Indian stock market rally – will it continue?

Within the domestic investor space, the regional concentration has also been increasing towards Mumbai and Ahmedabad over the last few years (in terms of proportion of cash equities), while that of other cities has contracted.

ECONOMIC OUTLOOK

As per India’s Central Statistical Organization, India’s GDP growth for FY2013-14 is expected to remain at sub-5% levels, same as in FY2012-13. Industry was the main drag on growth. This has been severely hit due to an absolute slowdown in manufacturing activities and the continued freeze in the capex cycle.

Apart from manufacturing, lower mining activities also impacted industrial production. Mining was impacted due to the slowdown in the sanctioning of approvals for projects, given the scenario where ministers and bureaucrats preferred not to give any decision rather than give a decision and risk getting embroiled in yet another scam.

Manufacturing slowdown included a slowdown in the production of both capital goods and consumer goods. This year was also the first in many years when car sales in India were lower.

GDP in the services segment is expected to be around 7% for the third successive year in FY2013-14. However, this is much lower than the 10% annual growth seen during the FY2005-06 to FY2009-10 period.

GDP in agriculture saw a slight revival due to better than expected monsoons last year. However, weather vagaries like a sudden hailstorm earlier this year and uncertainties regarding El Nino plague the outlook for agriculture in the coming months, with any shortfall in production likely to result in a price hike.

Coming to inflation, the Wholesale Price Index (WPI inflation) stabilized at 5% since January 2014 onwards, after remaining sticky at 7% between August and December 2013. This dip has helped bring down the overall WPI for the fiscal year to sub-6%, which is lower than 7%-9% seen in the last three years.

This contraction was aided by both primary articles and fuel and power. The Consumer Price Index (CPI inflation), a better indicator of the impact of price rise on the common-man, dipped successively during the months of Jan and Feb 2014, after breaching the 10% mark frequently during the months of CY2013.

Food inflation has been a critical reason for high CPI in recent years, including grains, lentils and protein-based foods. Possible weather uncertainties this year might impact crop output, and hence it remains to be seen if the CPI can remain in the 8%-8.5% range where it is currently.

The Reserve Bank of India (RBI) continued its hawkish stand on policy rates given the inflation scenario. The key policy rate – repo rate, was hiked few times to 8% levels. High interest rates continue to impact the economic growth and consumer spending.

CURRENT ACCOUNT DEFICIT

The current account deficit had been a major concern in recent years. During this fiscal year, it was brought down to manageable levels of 1.5%-2% of GDP. This was achieved by a reduction in imports, especially of gold following guidelines on import duties and re-export of imported gold.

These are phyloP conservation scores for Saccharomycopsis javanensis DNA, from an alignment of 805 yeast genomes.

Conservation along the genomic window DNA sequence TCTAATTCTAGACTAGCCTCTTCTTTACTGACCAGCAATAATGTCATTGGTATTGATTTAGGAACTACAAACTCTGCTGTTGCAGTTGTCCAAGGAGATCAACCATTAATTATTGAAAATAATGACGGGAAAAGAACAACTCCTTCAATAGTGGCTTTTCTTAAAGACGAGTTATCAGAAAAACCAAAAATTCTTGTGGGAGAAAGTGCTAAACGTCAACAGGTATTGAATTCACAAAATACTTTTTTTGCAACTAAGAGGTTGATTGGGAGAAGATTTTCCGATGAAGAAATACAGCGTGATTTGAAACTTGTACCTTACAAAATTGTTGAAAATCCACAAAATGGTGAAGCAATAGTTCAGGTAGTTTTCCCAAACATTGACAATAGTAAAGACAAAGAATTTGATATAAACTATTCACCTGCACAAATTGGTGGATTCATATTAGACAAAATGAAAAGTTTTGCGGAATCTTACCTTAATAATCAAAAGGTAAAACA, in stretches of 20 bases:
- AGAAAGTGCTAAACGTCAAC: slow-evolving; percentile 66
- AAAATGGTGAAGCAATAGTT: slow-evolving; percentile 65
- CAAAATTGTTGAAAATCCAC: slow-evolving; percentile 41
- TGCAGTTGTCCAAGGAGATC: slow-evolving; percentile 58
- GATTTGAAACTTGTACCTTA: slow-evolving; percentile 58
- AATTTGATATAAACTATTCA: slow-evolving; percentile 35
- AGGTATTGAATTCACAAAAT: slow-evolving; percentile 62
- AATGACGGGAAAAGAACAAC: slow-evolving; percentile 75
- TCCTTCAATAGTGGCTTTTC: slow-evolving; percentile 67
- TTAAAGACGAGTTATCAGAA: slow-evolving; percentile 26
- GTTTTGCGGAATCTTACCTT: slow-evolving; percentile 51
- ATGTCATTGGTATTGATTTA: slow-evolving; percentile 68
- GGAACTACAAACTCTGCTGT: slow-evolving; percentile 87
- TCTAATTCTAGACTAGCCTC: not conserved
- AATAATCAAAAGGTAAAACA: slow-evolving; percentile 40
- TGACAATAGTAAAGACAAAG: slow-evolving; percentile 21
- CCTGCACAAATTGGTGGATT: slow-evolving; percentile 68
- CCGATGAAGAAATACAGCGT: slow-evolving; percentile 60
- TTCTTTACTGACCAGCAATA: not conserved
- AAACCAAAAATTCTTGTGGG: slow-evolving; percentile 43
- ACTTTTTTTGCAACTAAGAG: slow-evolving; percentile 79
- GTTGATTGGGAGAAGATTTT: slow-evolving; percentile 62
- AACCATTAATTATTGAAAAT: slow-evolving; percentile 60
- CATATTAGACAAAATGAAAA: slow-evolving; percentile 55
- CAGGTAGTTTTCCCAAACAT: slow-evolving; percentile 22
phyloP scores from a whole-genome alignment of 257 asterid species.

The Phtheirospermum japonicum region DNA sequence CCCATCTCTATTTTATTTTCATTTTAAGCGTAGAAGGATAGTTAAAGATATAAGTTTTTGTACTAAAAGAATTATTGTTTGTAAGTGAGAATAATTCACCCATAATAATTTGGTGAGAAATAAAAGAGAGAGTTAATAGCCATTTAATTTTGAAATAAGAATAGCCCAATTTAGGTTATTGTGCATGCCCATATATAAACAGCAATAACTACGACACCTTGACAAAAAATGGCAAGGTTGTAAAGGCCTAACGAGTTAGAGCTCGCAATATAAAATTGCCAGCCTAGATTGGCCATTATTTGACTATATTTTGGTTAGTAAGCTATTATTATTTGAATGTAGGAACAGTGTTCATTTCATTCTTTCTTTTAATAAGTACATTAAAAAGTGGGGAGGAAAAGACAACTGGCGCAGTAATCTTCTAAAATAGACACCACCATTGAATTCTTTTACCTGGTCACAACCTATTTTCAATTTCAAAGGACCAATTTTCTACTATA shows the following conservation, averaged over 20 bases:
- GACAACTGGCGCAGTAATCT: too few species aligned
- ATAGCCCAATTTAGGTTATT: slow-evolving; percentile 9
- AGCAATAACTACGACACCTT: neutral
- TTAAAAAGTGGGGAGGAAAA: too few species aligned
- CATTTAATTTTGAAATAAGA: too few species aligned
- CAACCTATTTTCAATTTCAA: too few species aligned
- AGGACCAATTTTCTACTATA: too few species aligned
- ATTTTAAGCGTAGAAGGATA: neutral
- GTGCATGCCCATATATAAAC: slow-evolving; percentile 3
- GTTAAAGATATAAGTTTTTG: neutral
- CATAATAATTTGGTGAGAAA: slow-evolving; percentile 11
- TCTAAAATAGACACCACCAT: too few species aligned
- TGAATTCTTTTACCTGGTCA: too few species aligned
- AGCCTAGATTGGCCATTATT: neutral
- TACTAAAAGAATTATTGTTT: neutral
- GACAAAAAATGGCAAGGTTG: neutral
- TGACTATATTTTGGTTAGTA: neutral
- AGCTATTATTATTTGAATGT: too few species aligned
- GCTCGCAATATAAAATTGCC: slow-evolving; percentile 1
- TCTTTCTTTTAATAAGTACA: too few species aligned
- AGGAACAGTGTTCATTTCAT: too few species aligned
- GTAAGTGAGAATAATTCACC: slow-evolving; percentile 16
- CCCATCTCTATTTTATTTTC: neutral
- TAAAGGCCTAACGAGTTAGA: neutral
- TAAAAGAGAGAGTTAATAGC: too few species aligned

However, a criticism of this has been of possible gold smuggling to feed the demand for gold in India. Oil prices remained soft this year – a slight cooling in the Chinese economy being a possible contributor.

Stable global oil prices, coupled with stabilizing of the INR at 61-62 since the 2nd half of the year helped the burden of the oil import bill. The trade deficit narrowed during the year aided by the contraction in imports, and India’s foreign exchange reserves reached US$300bn levels, sufficient for around nine months of imports as compared to around six months back in May 2013.

However, export growth remained sluggish, albeit a slight uptick during mid-FY2013-14. Expected growth in exports is far from achieved, given continued slowdown in India’s traditional export destinations, slow uptick in new export destinations and India losing the benefits under the European Union’s ‘Generalized System of Preferences’ scheme.

While the depreciation of the INR created some export competitiveness, currencies of some other export-oriented countries also fell in the same period negating that factor. Hence, export growth really boils down to segments where India has competitive advantages, be it in technology, ITES, pharmaceuticals, automobiles and automotive ancillaries, etc.

The fiscal deficit is estimated to be at around 4.6% for this fiscal year, much lower than recent years. The main impetus came from subsidies, especially following diesel price deregulation. However, government tax receipts might not swing much this year, and the disinvestment target remained under-achieved, and was in fact even scaled down during the year.

Severe criticisms remain on the fiscal front. Reasons attributing the contraction in the fiscal deficit also include rolling over of subsidies to FY2014-15 in order to contain the fiscal deficit for FY2013-14 (estimated at around Rs1.2tn across oil, fertilizer and food), limiting public expenditure programmes, which impacted growth and income in the country, expenditure towards non-asset creating projects for populist reasons, and dividend earnings from public sector organizations.

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